“I don’t think you really need to talk about mound presence,” Zimmermann said. “You see a guy, how they act. You just have to make the change yourself. I think I’ve told him a couple times in the past, ‘You just got to be the same person, no matter what’s going on, what’s happening. You can’t show signs of weakness out there, or the other team, the hitters, they know they got you right where they want you. Even if it is going bad, you still got to be the same person.’ ”
Zimmermann’s agent, Mark Pieper, first witnessed Zimmermann’s resolve at Division III Wisconsin-Stevens Point in 2007 during the pitcher’s junior season. It was March. Snow covered the ground. Fans and scouts wore ski masks, gloves and scarves. “And he was out there in a short-sleeve shirt grinding away like it was no big deal,” Pieper said.
“It comes naturally,” Zimmermann said. “I’ve never been one to smile and have a good time out there, or make it look like I’m having a good time. I’m not one to shrug my shoulders when there’s a bad play. I just try to stay even-keeled the whole time.”
Added Pieper: “There’s a general toughness to him. I think it shows. Just like all the other guys in the major leagues who are extremely talented, there’s an inner drive and a competitiveness about him. He wants to be the best. He may not talk about it.”
Even though Zimmermann’s statistics rank him among the game’s best, he has received little widespread recognition. He has never been an all-star or won an end-of-year award. He also hasn’t pitched as much as other top pitchers because of 2009 Tommy John surgery, rehabilitation during most of 2010 and a subsequent shutdown in 2011. Last season, even though he produced 24 quality starts in his 32 appearances, he lacked run support and went 12-8. More wins have brought more notice. They have not changed Zimmermann’s demeanor.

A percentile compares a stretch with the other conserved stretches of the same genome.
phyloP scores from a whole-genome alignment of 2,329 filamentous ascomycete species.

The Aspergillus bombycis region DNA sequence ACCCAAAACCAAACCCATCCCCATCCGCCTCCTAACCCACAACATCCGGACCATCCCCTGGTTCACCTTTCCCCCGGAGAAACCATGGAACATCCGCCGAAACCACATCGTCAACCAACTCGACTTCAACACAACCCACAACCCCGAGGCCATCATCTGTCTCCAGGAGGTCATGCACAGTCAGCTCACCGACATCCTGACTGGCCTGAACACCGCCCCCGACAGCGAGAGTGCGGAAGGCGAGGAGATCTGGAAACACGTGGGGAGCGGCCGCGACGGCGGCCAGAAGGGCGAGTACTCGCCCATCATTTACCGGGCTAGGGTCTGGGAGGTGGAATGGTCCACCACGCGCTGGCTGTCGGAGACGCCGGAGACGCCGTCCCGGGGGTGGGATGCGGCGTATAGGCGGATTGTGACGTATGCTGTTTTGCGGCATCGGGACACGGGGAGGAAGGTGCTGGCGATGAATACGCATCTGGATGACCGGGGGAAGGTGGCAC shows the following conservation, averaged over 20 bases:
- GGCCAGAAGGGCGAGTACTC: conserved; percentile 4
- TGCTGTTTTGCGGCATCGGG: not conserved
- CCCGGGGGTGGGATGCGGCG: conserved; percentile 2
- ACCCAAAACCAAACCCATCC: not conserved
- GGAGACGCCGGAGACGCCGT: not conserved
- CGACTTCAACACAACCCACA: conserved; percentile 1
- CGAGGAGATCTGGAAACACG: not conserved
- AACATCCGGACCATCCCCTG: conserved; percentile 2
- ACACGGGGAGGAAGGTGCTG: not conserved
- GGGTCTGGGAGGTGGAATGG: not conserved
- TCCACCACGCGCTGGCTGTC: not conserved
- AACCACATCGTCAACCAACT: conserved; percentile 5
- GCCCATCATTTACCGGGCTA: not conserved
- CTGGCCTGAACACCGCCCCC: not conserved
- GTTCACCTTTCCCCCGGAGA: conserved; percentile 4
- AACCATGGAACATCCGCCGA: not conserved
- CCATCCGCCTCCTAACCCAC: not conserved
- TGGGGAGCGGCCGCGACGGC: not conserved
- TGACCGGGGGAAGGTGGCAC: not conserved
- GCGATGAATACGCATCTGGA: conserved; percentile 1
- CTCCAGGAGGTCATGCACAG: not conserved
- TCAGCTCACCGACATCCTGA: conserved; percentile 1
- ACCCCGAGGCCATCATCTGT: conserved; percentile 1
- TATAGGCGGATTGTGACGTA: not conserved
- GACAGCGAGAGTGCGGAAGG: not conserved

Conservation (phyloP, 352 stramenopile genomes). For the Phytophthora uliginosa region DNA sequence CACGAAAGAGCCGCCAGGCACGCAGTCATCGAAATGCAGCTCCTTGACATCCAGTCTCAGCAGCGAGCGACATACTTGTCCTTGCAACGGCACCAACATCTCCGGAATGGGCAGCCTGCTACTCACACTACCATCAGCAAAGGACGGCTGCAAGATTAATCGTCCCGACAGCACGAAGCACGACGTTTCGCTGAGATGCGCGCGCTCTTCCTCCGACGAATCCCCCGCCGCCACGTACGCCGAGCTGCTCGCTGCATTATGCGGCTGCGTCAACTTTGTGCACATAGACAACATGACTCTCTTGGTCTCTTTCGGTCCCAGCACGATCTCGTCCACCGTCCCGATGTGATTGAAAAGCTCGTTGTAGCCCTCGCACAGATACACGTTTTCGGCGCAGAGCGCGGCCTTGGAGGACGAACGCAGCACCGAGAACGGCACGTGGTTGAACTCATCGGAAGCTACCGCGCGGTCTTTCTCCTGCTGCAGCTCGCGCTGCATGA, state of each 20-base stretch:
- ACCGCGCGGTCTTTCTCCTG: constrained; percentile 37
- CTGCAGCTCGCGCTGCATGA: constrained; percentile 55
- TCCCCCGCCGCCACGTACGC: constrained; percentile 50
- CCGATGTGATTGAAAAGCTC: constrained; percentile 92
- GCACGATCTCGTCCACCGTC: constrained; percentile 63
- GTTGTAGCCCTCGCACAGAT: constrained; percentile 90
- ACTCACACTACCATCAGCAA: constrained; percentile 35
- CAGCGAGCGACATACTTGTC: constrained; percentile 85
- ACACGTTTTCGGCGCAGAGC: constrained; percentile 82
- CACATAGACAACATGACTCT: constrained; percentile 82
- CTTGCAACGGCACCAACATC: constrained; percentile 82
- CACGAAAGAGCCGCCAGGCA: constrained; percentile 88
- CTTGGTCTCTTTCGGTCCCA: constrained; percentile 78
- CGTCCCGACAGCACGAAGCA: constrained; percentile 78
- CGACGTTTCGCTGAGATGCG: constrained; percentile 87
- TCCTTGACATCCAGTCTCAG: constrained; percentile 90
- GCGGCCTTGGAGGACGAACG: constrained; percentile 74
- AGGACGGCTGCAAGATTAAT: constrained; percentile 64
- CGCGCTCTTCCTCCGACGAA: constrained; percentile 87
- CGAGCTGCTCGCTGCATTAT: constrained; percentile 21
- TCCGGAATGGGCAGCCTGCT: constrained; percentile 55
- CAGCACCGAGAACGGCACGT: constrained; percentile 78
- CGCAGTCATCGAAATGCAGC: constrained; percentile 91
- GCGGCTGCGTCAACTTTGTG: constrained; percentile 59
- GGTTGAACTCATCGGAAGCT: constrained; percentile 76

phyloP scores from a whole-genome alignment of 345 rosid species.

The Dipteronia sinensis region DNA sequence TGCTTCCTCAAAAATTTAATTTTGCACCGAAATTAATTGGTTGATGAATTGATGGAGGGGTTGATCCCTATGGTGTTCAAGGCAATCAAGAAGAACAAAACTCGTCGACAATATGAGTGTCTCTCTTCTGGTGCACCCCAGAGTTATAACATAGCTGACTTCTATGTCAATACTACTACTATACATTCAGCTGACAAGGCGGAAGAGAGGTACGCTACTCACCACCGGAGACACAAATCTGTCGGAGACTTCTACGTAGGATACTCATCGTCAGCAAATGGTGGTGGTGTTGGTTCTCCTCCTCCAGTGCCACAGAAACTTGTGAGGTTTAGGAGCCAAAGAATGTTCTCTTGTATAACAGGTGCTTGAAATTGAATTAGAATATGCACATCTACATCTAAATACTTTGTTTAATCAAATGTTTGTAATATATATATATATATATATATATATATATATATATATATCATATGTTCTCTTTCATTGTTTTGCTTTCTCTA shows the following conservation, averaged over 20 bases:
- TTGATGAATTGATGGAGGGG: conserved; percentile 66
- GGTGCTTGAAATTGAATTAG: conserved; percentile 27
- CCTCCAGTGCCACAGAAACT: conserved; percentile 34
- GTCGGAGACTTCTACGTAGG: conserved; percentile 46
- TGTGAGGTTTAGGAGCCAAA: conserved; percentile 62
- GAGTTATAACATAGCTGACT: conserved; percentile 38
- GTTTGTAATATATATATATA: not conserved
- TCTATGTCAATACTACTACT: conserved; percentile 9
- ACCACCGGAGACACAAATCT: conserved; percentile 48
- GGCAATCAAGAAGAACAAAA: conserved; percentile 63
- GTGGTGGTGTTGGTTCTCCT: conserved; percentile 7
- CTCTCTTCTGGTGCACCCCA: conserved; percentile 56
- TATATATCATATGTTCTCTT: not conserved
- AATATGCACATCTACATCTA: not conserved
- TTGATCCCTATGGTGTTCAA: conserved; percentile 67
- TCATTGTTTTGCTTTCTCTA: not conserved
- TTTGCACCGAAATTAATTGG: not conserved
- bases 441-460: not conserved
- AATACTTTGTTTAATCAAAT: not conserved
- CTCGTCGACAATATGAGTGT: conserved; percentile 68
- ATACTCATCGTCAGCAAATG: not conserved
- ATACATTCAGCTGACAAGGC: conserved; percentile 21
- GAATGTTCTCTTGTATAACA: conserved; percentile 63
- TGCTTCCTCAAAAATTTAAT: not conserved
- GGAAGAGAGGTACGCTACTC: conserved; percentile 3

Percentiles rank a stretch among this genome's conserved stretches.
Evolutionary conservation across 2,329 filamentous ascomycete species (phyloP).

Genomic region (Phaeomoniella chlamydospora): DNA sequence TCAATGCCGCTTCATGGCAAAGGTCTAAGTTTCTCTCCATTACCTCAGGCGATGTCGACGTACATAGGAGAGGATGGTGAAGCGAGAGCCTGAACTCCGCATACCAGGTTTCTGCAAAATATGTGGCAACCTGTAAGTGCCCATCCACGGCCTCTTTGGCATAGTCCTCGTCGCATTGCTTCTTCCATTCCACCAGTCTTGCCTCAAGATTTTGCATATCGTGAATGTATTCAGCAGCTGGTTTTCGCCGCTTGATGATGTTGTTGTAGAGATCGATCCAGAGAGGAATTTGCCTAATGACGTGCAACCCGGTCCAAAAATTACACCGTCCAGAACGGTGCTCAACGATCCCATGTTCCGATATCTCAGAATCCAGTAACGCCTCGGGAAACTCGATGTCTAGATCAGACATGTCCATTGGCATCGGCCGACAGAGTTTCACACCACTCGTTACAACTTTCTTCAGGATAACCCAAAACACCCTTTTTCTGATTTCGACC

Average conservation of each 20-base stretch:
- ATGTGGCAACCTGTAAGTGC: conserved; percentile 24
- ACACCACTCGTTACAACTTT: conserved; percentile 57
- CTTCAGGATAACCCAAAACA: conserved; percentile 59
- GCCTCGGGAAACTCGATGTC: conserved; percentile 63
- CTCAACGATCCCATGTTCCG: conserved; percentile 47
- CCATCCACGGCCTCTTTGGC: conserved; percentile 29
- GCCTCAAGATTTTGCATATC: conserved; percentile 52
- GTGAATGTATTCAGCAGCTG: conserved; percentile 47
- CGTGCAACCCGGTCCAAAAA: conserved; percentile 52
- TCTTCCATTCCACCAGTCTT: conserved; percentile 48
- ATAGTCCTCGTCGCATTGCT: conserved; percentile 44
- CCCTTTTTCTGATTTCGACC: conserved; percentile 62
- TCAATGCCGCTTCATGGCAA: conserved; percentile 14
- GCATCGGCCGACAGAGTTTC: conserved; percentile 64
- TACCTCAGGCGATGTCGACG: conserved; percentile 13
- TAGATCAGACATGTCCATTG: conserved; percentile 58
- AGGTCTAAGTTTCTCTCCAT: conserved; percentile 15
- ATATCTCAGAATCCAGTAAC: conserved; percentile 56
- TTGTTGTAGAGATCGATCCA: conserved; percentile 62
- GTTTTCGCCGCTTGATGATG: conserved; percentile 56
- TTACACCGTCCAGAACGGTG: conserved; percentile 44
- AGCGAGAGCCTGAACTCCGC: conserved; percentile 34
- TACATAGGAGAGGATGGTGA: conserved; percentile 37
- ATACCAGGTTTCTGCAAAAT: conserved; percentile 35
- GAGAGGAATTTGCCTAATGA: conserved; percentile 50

“If you can get Jordan Zimmermann to brag about himself, good luck,” Pieper said. “I haven’t been able to do that, nor will I ever.”
The Nationals have tried, too. He does not mind chatting with local reporters, but when possible he declines interview requests from national television outlets. Zimmermann also resists entreaties from Washington’s public relations staff to open a Twitter account. “I just like to fly under the radar,” he said.
Zimmermann is a star, even if he will not act like one, and the trend around baseball has seen teams lock up their best young players with contract extensions. The Nationals and Pieper have discussed a deal to keep Zimmermann in Washington long term, but the talks never materialized into the basis for a contract.
Zimmermann said he would listen to offers from the Nationals. But he seemed content to hold out for free agency, which he would be eligible for after the 2015 season.
“We talked a little bit in spring training,” Zimmermann said. “My agent and I said once the season starts, we’re going to wait until after the season. Hopefully, we’ll maybe spring something up at the end of the season or going into next season or something.
“I’d be interested, see what they have to say. At the end of the day, it’s got to be the right deal for me. I’m not just going to take a deal that’s team friendly. It’s got to be fair.”
The Nationals, then, will soon learn what major league batters have felt all season. When they stare at Zimmermann, they see a face giving away nothing, a man making them react to him, a pitcher in full command.